Fourth, we have to keep housing affordable for first-time homebuyers and families working to climb into the middle class. We need to strengthen the FHA so it gives today’s families the same kind of chance it gave my grandparents, and preserves that rung on the ladder of opportunity. And we need to support affordable rental housing and keep up our fight against homelessness. Since I took office we’ve helped bring one in four homeless veterans off the streets. Here in Phoenix, thanks to the hard work of everyone from Mayor Stanton to the local United Way to US Airways, you’re on track to end chronic homelessness for veterans by 2014. But we have to keep going, because nobody in America, and certainly no veteran, should be left to live on the street.
Putting these principles in place will protect our entire economy, but we also need to do more to give individual homeowners the tools they need to protect themselves. The Consumer Financial Protection Bureau we created is laying down new rules of the road that every family can count on when they’re shopping for a mortgage. They’re designing a new, simple mortgage form in plain English, with no fine print, so you know before you owe. And I’m glad the Senate finally confirmed Richard Cordray as the head watchdog at the CFPB, so he can aggressively protect homeowners and consumers.
But when it comes to some of the other leaders we need to look out for the American people, the Senate still has to do its job. Months ago, I nominated a man named Mel Watt to be our nation’s top housing regulator. Mel’s represented the people of North Carolina in Congress for 20 years, and in that time, he worked with banks and borrowers to protect consumers and help responsible lenders provide credit. He’s the right person for the job, and Congress should give his nomination an up-or-down vote without any more obstruction or delay.
Now I want to be clear: no program or policy will solve all the problems in a multi-trillion dollar housing market. The heights the housing bubble reached before it burst were unsustainable, and it will take time to fully recover. But if we take the steps I put forward today, then I know we will restore not just our home values, but our common values. We’ll make owning a home a symbol of responsibility and a source of security for generations to come, just like it was for my grandparents, and just like I want it to be for our grandchildren.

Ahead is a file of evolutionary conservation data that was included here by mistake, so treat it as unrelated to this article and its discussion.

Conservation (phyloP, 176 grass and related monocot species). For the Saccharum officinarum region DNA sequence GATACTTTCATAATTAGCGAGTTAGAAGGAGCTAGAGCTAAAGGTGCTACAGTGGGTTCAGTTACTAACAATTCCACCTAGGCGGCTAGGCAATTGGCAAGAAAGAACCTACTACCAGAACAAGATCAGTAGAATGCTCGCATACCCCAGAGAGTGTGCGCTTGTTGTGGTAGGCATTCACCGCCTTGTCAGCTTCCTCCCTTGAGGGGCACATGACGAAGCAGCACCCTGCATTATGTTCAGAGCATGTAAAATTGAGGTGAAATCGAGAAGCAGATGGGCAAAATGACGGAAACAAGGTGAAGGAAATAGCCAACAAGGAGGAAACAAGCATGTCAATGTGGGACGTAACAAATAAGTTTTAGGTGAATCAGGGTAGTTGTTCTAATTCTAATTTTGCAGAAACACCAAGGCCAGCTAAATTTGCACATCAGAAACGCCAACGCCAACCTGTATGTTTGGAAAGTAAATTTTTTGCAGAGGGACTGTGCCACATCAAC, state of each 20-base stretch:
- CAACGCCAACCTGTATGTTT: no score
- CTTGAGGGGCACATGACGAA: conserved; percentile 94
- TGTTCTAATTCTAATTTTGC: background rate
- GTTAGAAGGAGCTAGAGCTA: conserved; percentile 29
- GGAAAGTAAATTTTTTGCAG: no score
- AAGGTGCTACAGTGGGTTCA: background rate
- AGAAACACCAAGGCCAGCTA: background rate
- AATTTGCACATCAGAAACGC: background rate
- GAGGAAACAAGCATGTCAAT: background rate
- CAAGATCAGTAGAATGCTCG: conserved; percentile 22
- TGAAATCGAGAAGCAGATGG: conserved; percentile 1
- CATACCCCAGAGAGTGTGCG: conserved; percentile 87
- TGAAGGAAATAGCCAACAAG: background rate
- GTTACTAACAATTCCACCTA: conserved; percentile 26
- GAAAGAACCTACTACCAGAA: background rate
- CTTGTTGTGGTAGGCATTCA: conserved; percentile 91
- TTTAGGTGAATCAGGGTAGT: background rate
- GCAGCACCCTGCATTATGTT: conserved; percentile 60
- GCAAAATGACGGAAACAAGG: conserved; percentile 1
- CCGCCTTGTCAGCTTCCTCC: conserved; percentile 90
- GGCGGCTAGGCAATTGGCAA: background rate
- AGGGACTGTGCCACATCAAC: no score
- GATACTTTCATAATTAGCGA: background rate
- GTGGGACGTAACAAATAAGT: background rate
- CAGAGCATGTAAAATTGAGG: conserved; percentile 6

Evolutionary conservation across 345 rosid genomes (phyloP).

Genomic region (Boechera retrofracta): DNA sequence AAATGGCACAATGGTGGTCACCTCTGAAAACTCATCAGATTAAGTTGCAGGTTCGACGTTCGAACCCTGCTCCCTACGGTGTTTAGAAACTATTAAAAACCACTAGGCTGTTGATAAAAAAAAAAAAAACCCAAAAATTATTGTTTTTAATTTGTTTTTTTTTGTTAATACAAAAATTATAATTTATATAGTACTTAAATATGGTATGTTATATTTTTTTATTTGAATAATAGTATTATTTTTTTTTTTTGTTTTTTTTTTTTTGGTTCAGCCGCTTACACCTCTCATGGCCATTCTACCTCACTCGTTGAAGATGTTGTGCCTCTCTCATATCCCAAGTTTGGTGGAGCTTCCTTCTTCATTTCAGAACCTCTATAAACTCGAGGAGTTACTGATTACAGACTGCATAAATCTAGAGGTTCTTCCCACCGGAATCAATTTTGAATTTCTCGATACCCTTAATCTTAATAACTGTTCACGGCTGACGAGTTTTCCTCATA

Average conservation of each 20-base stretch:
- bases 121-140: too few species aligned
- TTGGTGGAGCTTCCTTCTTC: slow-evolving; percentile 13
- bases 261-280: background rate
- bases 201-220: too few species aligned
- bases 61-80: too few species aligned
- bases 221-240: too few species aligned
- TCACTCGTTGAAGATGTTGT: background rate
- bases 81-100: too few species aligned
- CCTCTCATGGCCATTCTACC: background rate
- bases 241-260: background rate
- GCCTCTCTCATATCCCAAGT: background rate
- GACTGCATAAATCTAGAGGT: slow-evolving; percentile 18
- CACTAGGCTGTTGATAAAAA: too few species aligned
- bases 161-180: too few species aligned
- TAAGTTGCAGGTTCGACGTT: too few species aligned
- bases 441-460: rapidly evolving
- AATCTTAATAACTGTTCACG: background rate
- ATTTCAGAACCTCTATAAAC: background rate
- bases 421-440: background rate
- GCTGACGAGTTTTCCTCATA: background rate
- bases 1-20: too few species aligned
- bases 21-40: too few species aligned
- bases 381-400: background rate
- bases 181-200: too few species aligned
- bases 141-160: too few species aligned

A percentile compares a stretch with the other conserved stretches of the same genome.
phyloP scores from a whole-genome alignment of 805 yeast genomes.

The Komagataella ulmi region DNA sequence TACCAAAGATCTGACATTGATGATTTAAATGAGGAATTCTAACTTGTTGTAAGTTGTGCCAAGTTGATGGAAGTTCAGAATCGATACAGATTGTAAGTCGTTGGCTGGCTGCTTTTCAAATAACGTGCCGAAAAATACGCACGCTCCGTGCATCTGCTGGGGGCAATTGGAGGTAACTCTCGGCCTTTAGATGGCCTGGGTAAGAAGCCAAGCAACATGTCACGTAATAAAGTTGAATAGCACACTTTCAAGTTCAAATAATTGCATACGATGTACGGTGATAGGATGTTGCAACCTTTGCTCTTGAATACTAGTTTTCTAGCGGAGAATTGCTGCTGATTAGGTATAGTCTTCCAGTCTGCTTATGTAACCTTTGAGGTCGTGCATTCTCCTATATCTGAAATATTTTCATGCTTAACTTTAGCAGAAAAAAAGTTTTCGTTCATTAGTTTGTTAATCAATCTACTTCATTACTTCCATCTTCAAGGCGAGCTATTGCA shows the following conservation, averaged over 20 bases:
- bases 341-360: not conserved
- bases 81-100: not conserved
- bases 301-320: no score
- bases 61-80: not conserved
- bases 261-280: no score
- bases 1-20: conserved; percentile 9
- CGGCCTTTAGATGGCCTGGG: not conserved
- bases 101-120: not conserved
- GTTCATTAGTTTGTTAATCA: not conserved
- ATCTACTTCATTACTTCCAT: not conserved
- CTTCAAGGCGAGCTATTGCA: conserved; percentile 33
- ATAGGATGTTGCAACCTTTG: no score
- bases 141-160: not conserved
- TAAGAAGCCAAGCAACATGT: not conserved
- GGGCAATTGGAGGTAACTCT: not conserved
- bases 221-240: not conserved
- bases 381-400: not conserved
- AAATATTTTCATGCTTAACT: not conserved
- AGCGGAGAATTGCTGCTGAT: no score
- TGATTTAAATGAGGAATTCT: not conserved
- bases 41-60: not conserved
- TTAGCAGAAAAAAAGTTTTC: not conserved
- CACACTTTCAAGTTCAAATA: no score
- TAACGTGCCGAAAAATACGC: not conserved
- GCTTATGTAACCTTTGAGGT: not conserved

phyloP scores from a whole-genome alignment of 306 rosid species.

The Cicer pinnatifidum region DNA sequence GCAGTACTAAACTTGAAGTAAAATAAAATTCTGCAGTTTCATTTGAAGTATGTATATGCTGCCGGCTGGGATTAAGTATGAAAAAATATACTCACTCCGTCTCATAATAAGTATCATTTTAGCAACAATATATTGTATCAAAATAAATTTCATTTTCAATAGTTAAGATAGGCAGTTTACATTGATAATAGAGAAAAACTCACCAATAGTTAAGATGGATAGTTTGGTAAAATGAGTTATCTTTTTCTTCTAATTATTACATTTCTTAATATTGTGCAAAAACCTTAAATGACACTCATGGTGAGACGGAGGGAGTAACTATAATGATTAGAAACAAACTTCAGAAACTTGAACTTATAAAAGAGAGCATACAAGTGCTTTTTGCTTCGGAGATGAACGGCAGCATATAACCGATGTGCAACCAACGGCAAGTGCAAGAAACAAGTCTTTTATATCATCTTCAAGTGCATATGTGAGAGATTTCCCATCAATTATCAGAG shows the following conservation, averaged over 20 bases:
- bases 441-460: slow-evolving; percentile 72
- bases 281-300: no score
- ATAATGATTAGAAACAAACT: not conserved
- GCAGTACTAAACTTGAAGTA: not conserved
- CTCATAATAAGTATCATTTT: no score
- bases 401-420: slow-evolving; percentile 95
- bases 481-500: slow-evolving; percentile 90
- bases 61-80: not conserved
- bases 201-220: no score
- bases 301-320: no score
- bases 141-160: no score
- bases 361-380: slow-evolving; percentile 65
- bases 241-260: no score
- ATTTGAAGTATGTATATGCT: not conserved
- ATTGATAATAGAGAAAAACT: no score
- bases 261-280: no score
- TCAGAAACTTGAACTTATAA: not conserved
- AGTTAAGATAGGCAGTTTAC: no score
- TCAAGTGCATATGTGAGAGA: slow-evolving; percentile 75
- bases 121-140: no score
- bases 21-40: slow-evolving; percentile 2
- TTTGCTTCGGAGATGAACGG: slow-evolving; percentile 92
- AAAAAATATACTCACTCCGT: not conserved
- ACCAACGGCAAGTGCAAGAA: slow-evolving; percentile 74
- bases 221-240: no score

And if we follow the strategy I am laying out for our entire economy: for jobs, housing, education, healthcare, retirement, and climbing the ladders of opportunity, then I have no doubt we will secure that better bargain where hard work is once again rewarded with a shot at a middle-class life. More Americans will know the pride of that first paycheck. More will know the satisfaction of flipping the sign to “Open” on their own business. More will know the joy of etching a child’s height into the door of their new home.
We can do all this if we work together. It won’t be easy, but if we’re willing to take a few bold steps – and if Washington will just end
the gridlock and set aside the kind of slash-and-burn partisanship we’ve seen these past few years – our economy will be stronger a year from now. And five years from now. And ten years from now. And as long as I have the privilege of serving as your President, I’ll spend every minute of every day I have left in this office doing everything I can to build that better bargain for the middle class and make this country a place where everyone who works hard can get ahead.
Thank you, Arizona. God bless you, and God bless the United States of America.
Posted by bonniekgoodman on August 6, 2013
Full Text Obama Presidency August 3, 2013: President Barack Obama’s Weekly Address: Pitching a ‘Grand Bargain’ for the Middle Class
OBAMA PRESIDENCY & THE 113TH CONGRESS:
Obama’s Weekly Address: Pitching a ‘Grand Bargain’ for the Middle Class
SAUL LOEB/AFP/Getty Images
Highlighting his new “grand bargain” offer to Republicans, President Obama says his plan to couple corporate tax reform with investments in programs to create middle class jobs has the potential to break through the “Washington logjam.”…READ MORE